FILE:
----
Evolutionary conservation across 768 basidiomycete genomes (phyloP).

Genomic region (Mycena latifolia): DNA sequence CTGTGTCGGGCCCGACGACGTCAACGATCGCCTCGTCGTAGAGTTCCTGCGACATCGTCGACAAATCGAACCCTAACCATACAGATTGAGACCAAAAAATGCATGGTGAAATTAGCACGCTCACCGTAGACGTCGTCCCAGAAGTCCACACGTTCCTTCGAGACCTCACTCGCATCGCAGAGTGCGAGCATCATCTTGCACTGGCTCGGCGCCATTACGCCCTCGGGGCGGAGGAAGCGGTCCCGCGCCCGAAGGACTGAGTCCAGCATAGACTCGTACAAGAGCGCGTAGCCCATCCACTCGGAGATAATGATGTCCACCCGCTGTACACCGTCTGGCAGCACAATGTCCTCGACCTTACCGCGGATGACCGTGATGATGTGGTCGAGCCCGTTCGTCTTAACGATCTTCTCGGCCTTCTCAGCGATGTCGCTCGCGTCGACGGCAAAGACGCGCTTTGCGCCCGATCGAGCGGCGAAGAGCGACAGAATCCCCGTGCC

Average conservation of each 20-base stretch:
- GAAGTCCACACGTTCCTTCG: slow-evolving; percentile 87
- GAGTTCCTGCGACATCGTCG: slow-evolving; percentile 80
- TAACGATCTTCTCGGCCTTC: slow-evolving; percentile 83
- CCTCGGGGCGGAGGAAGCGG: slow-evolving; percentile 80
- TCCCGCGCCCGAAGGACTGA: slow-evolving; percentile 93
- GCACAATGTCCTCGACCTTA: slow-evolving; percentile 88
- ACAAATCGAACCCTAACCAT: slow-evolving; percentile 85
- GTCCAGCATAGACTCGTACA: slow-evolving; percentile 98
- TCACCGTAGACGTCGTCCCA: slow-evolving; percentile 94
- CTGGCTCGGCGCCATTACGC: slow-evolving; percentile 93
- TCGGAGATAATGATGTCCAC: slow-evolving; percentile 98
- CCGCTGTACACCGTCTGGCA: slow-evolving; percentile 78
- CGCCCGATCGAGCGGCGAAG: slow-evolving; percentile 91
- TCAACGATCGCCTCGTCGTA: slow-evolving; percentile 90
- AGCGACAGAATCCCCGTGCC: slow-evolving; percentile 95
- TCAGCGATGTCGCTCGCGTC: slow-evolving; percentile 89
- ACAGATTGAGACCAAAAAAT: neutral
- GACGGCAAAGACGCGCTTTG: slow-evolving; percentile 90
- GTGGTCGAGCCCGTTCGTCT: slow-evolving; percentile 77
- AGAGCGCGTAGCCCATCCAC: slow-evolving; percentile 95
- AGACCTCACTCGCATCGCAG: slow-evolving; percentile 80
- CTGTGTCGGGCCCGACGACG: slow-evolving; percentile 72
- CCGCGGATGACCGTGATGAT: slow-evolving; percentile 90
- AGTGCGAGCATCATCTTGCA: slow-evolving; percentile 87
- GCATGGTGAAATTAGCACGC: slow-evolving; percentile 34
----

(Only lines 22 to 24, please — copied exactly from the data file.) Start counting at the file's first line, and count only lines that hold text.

- GTGGTCGAGCCCGTTCGTCT: slow-evolving; percentile 77
- AGAGCGCGTAGCCCATCCAC: slow-evolving; percentile 95
- AGACCTCACTCGCATCGCAG: slow-evolving; percentile 80